As the day unfolded, we moved to small groups and then lunch.  After a quick bite, back to the dorm area.  I originally wasn't going to come back, but I'm so thankful that the Lord prompted me to return (I was just going to wait for them to come back in an hour and go to the beach with them - taking some time to just catch my breath).  Well, coming back here was marvelous.  The kids just poured into and out of the room.  I somehow got roped into a gorilla impression and the kids were rolling.  I had to do it at least 4 or 5 more times at various points in the afternoon to entertain those that had previously missed out on the performance.  It was fun, and all were laughing and enjoying one another’s company.  Nastia’s caretaker (and some other children too - but she is the one that has captured my heart) was eager to take pictures with me even and show me pictures of her artwork from her phone.  She is very talented and I was thankful to have made this relational connection with her.  She has been sitting in on all the sessions, listening to the Word and observing all that is going on.  Maybe she has received the Lord too, or maybe not yet - but has just warmed up to us because of the genuine love for the kids that they see in us.  Either way, it was a blessing, and I pray she does come to faith of course.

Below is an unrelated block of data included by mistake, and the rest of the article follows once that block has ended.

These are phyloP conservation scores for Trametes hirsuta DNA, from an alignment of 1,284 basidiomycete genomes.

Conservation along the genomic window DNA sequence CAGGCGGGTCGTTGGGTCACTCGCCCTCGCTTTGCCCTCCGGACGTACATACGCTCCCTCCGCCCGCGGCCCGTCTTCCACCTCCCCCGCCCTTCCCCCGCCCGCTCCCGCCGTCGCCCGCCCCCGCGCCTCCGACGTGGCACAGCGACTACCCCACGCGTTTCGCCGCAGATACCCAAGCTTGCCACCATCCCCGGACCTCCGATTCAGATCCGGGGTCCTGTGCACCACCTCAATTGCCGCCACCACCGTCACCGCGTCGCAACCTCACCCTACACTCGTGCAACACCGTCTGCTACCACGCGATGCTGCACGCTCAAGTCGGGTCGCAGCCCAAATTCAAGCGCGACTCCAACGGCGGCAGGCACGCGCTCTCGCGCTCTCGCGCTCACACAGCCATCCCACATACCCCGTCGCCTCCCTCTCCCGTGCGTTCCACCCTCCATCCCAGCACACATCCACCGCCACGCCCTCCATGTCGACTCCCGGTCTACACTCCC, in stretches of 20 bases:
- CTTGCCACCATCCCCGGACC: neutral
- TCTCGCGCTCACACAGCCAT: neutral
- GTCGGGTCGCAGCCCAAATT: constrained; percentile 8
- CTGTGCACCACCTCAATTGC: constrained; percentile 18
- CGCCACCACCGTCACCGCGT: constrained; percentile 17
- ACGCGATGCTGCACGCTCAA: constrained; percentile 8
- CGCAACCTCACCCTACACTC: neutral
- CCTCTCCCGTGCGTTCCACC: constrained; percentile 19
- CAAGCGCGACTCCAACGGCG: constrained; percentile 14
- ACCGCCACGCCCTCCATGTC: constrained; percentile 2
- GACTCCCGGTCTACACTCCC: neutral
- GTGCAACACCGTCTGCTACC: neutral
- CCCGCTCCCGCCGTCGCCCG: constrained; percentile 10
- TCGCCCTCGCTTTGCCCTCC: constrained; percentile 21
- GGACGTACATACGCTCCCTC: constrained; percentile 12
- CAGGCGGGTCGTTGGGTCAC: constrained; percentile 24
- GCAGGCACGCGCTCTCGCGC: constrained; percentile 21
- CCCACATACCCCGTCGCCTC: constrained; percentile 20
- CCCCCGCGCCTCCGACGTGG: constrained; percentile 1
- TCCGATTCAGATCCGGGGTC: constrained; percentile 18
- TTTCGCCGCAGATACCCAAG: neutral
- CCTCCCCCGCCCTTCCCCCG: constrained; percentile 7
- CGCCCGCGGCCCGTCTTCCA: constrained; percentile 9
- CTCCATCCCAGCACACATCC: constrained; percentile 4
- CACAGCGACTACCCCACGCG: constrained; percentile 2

Alesia spent the day telling me that she was sad that I was leaving, and would be crying the next day.  I empathized with her and showed her as much love as I have to offer, but also needed to share it with other too.  Poor thing, very sad - she is not very confident (coming from a school for “slow minded” children - but she is indeed just fine, able to memorize scripture with the rest of them), and she doesn't seem to have many friends - a little awkward in social environments to some degree and very clingy to me.  Today she was almost constantly by my side.  I felt so bad for her that I was probably one of the only positive father figures she has ever seen, and she clung to it desperately.  I wanted to give this to her (and I did as much as possible - maybe too much), but her clinginess too made it difficult to interact and approach other children or allow them to approach me.  I did, though, end up getting very close with others and interacting with them personally as well.  Nastia and Alesia basically became jealous of one another and were competing for my attention almost all day.  I don't like the favoritism in me, but admit that I felt a stronger connection with Nastia and more desire to encourage her.  Then there was Vika and Zhenia (I think), best friends, a little older, also orphans and they just today began to connect with me on a fairly deep level.  They were so kind and just begging (inwardly) for love and attention and approval.  I offered as much today as I could - every time I saw them.  It became common for a quick hug or hand squeeze every time we passed by each other.